Environmental News: Media Center
CHICAGO (December 2, 2009) -- State and Federal agencies have begun poisoning a nearly 6-mile stretch of the Chicago Sanitary Ship Canal to kill off invasive Asian carp while maintenance is performed on an electrical barrier intended to keep the fish out of Lake Michigan. The Lake’s ecosystem is already irreparably damaged by invasive species making the introduction of these new invasive fish a dire threat to the entire Great Lakes system. The fish can grow to 100 pounds in size and out-compete native species in an ecosystem due to their prolific breeding and ability to filter feed 40% of their body weight on a daily basis. Underscoring the threat, Governor Jennifer Granholm of Michigan today called for the re-opening of a nearly century-old case sitting before the U.S. Supreme Court regarding the Chicago Diversion to force immediate action around the carp issue.
Following is a statementfrom Henry Henderson, Director of the Natural Resources Defense Council’s Midwest Program (and a former Commissioner of the Environment for the City of Chicago):
“Nobody wants to see 200,000 pounds of dead fish hauled out of the water, but the alternative is far worse. This is a desperate, last ditch attempt to protect Lake Michigan, but more proactive efforts should have been made to stave off this threat.
“The problem does not go away after the poison has floated down the canal. It will require proactive and thoughtful action -- two things that have been scarce during this slow motion disaster. In the short-term we need to close the locks and put protections in place on the waterways with no barriers. But the carp will continue to come up the Illinois River until we re-establish the natural barriers that once protected the Lakes. Until that happens, the Great Lakes will continue to be threatened. No poisoning can fix this issue and the problem will not be solved until we’ve closed the door on these fish.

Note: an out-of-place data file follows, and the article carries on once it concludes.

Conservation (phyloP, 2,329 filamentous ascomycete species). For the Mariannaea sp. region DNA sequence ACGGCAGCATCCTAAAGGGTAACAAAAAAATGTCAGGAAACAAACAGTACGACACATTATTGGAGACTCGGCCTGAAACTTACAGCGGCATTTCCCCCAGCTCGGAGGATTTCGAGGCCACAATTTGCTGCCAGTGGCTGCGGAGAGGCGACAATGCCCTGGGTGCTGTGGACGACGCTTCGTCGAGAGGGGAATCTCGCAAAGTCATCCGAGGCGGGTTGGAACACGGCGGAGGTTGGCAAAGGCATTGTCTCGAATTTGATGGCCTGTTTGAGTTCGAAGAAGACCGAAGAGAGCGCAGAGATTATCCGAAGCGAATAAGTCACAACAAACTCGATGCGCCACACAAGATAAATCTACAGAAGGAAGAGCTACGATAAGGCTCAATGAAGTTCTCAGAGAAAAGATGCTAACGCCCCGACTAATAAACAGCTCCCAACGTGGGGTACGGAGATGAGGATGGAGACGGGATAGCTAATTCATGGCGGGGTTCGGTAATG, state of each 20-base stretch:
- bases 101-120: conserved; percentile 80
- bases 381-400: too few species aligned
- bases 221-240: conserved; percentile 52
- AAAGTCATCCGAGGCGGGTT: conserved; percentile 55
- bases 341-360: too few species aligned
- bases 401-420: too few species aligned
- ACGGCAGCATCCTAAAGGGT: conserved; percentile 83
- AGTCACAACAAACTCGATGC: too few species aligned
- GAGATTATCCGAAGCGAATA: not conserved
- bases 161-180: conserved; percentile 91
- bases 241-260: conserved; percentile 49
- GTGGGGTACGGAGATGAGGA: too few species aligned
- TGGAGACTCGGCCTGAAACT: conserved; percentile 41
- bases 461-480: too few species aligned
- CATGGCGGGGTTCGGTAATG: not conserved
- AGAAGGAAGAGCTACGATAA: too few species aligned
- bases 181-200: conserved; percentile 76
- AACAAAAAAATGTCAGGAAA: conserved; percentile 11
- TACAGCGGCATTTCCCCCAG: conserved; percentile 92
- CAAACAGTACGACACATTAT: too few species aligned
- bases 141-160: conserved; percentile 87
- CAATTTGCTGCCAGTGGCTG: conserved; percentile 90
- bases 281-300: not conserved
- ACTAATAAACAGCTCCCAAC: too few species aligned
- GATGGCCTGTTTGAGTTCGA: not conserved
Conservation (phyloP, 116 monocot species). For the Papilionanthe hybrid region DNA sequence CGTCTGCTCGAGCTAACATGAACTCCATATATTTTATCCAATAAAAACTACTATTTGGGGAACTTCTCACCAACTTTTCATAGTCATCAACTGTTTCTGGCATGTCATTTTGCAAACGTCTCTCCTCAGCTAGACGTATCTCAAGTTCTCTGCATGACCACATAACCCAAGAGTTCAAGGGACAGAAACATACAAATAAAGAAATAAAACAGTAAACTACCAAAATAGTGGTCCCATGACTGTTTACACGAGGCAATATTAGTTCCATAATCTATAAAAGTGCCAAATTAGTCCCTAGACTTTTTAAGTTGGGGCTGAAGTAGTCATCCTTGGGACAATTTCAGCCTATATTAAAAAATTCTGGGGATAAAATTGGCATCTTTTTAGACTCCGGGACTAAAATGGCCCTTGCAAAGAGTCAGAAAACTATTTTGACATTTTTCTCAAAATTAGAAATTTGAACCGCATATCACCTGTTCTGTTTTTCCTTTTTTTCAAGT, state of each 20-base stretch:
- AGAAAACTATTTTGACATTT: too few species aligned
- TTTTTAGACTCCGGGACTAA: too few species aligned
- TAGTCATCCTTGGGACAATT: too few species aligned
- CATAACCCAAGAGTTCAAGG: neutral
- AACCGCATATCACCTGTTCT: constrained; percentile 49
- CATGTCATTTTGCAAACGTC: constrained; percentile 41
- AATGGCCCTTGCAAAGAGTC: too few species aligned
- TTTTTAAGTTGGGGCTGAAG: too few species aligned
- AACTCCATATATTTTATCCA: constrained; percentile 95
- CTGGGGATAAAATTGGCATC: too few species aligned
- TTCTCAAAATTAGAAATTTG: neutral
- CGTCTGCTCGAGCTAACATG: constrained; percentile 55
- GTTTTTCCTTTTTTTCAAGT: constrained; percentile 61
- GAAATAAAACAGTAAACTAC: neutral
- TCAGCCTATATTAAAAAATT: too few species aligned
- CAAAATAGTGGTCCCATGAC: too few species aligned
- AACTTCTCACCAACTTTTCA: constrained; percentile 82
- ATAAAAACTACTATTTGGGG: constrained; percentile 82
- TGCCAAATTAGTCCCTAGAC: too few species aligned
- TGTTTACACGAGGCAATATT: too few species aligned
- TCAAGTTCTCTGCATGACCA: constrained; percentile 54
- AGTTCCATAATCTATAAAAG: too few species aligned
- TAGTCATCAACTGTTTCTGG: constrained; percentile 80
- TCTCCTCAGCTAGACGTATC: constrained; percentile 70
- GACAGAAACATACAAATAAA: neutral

“We support the call from Governor Granholm of Michigan to re-open the U.S. Supreme Court’s review of threats posed by the Chicago Diversion to the well-being of the Great Lakes ecosystem. The other Great Lakes states should join Michigan in pursuing all available legal steps to permanently separate the Great Lakes from the Mississippi River watershed.
“There are legitimate shipping and business concerns about the impact that this would have on barge traffic. You would hope that these would be short delays -- but frankly the interests of the multi-billion dollar fishing industry and the quality of 1/5 of the world’s fresh water should really take precedence.”
More information on solutions to this issue can be found on NRDC’s Switchboard blog at:
- Henry Henderson already blogged on the legal issues noted by Governor Granholm: Dam the Carp! No more dithering on invasive species?
- Henry Henderson: The Value of Water
- Thom Cmar: Pull the Plug on the Electric Asian Carp Fence